The Society for Classical Studies condemns the relentless horror of police brutality and murder of black men, women, and children, including George Floyd, Breonna Taylor, Atatiana Jefferson, Rekia Boyd, Sandra Bland, Ahmaud Arbery, Tony McDade, Freddie Gray, Eric Garner, Trayvon Martin, Tamir Rice, and Rodney King, to name just a few of the victims. Brutality perpetrated by the police and others stands with mass incarceration and unequal access to healthcare, education, and housing as symptoms of longstanding systemic, structural, and institutional racism in American and European cultures. These are deep problems in society that will not be fixed without radical policy changes at every level of government and across all institutions.   

View full article. | Posted in Public Statements on Wed, 06/03/2020 - 6:20am by Helen Cullyer.

The new Classics Everywhere initiative, launched by the SCS in 2019, supports projects that seek to engage communities worldwide with the study of Greek and Roman antiquity in new and meaningful ways. As part of this initiative the SCS has been funding a variety of projects ranging from reading groups comparing ancient to modern leadership practices to collaborations with artists in theater, music, and dance. In this post we focus on digital projects that engage with ancient texts and discuss the study of Classics during the coronavirus pandemic and beyond.

View full article. | Posted in on Fri, 05/29/2020 - 7:55am by .

Fellowships, Scholarships, and Grants, January – April 2020

Some of our short-term fellowship and Classics Everywhere award winners are deferring use of their awards until Fall 2020 or 2021 owing to COVID-19. However, we congratulate everyone who was awarded a scholarship, fellowship or grant this spring, and we thank our selection committees for their hard work.

TLL Fellowship:

Amy Koenig

Pearson Fellowship:

View full article. | Posted in Awards and Fellowships on Wed, 05/27/2020 - 5:32pm by Helen Cullyer.

Please see below a message from the SCS President, followed by a listing of 2020 graduates:

View full article. | Posted in Presidential Letters on Mon, 05/25/2020 - 12:11pm by Helen Cullyer.

The Arabic and Latin Glossary (hereafter al-gloss) is a free, online dictionary of the vocabulary used by medieval translators, primarily working in eleventh- to thirteenth-century Italy and Spain, to render the Arabic versions of Greek scientific and philosophical texts and original Arabic compositions into Latin. It is parallel, in terms of its scholarly goals and methodology, to the database Glossarium Graeco-Arabicum (hereafter gloss-ga), which is also run out of Germany but by a different team. In this review, I will refer to gloss-ga because it offers a point of comparison for assessing al-gloss’ editorial decisions and accessibility.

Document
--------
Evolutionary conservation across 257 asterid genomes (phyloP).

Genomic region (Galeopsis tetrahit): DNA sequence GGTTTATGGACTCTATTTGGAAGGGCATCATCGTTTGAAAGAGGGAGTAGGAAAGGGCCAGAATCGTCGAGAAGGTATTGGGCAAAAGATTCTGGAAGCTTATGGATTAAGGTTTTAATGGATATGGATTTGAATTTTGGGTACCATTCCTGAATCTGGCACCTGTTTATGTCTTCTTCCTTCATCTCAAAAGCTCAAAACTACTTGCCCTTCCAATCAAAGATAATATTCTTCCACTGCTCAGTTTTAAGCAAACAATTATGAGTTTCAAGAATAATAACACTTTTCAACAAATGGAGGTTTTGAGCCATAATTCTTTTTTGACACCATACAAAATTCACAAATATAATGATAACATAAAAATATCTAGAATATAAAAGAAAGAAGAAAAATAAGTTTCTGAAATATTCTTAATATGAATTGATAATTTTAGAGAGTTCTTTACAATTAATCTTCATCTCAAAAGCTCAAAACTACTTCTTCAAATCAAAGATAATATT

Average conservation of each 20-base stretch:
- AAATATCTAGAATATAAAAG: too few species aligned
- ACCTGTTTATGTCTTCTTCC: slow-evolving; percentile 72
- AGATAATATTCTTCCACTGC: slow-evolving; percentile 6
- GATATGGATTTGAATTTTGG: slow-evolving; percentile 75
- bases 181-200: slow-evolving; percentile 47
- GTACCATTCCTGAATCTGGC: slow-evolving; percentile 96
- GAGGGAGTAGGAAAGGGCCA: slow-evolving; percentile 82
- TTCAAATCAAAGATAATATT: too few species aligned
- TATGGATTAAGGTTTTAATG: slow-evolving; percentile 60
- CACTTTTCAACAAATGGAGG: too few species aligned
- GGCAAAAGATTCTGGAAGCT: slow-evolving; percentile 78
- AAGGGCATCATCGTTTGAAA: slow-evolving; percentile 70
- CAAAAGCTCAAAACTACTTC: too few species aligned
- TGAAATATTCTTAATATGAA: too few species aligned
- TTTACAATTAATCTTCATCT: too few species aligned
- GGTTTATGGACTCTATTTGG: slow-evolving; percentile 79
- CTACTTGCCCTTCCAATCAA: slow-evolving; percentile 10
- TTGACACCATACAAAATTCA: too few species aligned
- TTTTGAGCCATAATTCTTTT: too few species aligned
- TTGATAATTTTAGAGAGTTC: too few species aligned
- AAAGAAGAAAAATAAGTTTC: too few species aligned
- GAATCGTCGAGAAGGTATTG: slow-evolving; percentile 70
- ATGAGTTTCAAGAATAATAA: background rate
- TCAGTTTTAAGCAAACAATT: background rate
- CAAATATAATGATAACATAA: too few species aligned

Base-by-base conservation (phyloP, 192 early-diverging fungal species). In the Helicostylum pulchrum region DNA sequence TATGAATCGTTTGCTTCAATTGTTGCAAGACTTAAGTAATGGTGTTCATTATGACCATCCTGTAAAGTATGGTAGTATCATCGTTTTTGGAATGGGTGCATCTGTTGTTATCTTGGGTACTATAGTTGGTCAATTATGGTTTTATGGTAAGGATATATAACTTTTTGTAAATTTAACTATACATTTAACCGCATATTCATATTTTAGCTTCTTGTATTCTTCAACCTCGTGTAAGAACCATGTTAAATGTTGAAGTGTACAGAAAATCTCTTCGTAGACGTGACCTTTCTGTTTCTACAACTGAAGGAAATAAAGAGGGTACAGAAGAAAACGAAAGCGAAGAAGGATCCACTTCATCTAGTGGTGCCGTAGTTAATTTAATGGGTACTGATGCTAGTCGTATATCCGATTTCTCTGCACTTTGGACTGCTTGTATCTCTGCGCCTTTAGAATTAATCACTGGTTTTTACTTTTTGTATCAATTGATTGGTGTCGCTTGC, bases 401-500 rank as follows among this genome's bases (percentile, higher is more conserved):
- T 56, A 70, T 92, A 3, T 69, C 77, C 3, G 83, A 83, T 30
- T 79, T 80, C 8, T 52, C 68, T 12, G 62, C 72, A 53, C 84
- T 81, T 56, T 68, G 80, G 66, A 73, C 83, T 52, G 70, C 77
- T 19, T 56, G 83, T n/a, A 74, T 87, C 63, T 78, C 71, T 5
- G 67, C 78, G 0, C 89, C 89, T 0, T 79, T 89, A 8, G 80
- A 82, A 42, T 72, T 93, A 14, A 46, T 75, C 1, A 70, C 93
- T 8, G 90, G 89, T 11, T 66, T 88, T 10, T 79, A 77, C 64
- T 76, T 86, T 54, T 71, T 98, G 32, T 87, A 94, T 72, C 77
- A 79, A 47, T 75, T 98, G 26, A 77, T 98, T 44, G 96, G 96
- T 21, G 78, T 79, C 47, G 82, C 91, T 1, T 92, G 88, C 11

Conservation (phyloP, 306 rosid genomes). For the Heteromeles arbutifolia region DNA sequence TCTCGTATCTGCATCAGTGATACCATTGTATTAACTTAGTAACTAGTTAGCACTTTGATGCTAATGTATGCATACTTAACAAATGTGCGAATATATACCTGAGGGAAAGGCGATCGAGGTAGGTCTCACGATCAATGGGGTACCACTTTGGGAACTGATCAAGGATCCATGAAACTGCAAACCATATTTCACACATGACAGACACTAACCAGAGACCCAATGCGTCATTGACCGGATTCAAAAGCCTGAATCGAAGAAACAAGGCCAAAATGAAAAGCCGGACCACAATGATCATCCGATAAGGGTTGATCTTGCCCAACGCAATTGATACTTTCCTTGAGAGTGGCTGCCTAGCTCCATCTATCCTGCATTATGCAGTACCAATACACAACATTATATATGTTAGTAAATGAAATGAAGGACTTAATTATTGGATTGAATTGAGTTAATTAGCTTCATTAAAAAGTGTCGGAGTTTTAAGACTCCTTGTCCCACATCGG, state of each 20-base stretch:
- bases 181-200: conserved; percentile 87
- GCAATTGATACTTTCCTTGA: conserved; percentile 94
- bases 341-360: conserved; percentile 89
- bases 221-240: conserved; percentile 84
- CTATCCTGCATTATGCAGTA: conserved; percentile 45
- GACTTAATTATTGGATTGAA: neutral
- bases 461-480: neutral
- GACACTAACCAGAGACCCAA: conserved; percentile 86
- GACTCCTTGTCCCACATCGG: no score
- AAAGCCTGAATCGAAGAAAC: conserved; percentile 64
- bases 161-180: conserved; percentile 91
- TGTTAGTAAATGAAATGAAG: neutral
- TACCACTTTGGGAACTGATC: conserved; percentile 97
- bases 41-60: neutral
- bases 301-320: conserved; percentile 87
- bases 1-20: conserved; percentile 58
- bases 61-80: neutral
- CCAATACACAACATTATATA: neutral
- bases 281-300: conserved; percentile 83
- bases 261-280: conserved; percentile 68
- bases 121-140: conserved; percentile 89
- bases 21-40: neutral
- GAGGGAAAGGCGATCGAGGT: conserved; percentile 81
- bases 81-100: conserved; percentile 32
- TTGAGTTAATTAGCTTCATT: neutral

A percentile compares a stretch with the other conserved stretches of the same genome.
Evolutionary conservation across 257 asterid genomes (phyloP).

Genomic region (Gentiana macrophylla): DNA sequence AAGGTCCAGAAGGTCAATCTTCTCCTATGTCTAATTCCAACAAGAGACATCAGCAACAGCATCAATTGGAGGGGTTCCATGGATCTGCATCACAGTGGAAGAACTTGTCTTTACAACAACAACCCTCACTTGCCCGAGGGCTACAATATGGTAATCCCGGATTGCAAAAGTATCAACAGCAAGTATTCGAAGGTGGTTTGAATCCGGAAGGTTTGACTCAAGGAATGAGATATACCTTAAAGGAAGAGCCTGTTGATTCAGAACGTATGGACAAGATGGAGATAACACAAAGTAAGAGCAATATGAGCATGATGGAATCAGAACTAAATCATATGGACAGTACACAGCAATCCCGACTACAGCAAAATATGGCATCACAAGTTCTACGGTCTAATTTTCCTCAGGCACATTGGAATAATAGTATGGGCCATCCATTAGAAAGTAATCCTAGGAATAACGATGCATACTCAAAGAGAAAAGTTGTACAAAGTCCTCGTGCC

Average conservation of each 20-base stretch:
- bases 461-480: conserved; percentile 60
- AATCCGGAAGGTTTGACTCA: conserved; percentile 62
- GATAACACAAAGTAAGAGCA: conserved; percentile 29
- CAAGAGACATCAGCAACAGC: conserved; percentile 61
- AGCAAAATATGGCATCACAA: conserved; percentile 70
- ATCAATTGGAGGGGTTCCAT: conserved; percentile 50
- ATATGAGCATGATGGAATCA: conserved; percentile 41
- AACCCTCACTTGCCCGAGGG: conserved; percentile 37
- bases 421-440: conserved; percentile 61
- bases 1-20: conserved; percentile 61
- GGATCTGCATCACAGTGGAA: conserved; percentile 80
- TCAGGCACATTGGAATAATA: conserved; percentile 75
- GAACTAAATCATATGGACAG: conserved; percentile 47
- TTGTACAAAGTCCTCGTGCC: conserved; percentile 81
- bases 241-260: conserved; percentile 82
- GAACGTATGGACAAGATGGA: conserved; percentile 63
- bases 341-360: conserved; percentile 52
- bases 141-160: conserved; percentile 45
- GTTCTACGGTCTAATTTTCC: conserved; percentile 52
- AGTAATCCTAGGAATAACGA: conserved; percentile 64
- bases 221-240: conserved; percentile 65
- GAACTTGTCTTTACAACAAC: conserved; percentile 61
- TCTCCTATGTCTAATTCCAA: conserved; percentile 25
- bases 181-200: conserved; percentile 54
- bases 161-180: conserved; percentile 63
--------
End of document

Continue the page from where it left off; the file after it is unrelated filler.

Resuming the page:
View full article. | Posted in on Fri, 05/22/2020 - 3:23pm by .

Loeb Classical Library Foundation Postdoctoral Fellowships in Classics


The Trustees of the Loeb Classical Library Foundation announce funding of four two-year postdoctoral fellowships to be held in the academic years 2021–2023. [A further four fellowships will be funded for the academic years 2022–2024] The details for the first round of competition for these fellowships are as follows:

View full article. | Posted in Awards and Fellowships on Thu, 05/21/2020 - 2:30pm by Helen Cullyer.

Many congratulations to Erik Shell who graduates today with his M.A. in Education Policy from NYU. Erik has been working part-time on his degree while working full-time for SCS in many roles. He runs the the Placement Service, works on social media and our website, coordinates our departmental membership program, edits video, and does so many other things. Thank you, Erik, for everything you do for SCS and its members, and congratulations on a well-deserved Masters degree!

View full article. | Posted in SCS Announcements on Wed, 05/20/2020 - 8:09am by Helen Cullyer.

Have you ever thought about a terminal MA in Classics?

I have to confess, I hadn’t before coming to teach at Boston College, where we have such a graduate program. I had firsthand experience with Classics BAs in colleges that only granted undergraduate degrees, BAs and MAs in PhD-granting departments — heck, even a combined BA/MA program. But a freestanding MA degree that was a purposeful end goal rather than an add-on, an along-the-way, or a no-more-thanks? It never crossed my mind. To judge from the conversations that I’ve had since joining a department with a terminal MA program, I think that’s true of a lot of Classics faculty, as well as for a lot of students. And I also think that has led to some unfortunate misunderstandings about terminal MAs and their contributions, both to the field as a whole and to the personal and professional development of individual students.

View full article. | Posted in on Fri, 05/15/2020 - 8:26am by Christopher Polt.

Barbara K. Gold is Edward North Professor of Classics at Hamilton College, Emerita. She received her B.A. at the University of Michigan in 1966, her master’s degree in 1968 and her doctorate in 1975, both from the University of North Carolina at Chapel Hill. Her research focuses on Greek and Roman literature, particularly Roman elegy, lyric, and satire; medieval literature, culture, and history; Roman social history; women in the ancient world; and feminist criticism. A prolific author and recipient of numerous grants and awards, Professor Gold was the first woman editor of The American Journal of Philology from 2000 to 2008 and is currently Vice President for Professional Matters of the Society for Classical Studies. She has also served on numerous college committees and was Associate Dean of Faculty at Hamilton College (1997-2001).

View full article. | Posted in on Fri, 05/08/2020 - 5:01am by Claire Catenaccio.


On behalf of the Society for Classical Studies (SCS), the Erich S. Gruen Prize Committee invites all graduate students in North America to enter the first annual competition for the best graduate research paper on multiculturalism in the ancient Mediterranean. This year the prize will be a cash award of $500. 

View full article. | Posted in Awards and Fellowships on Thu, 05/07/2020 - 6:55am by Erik Shell.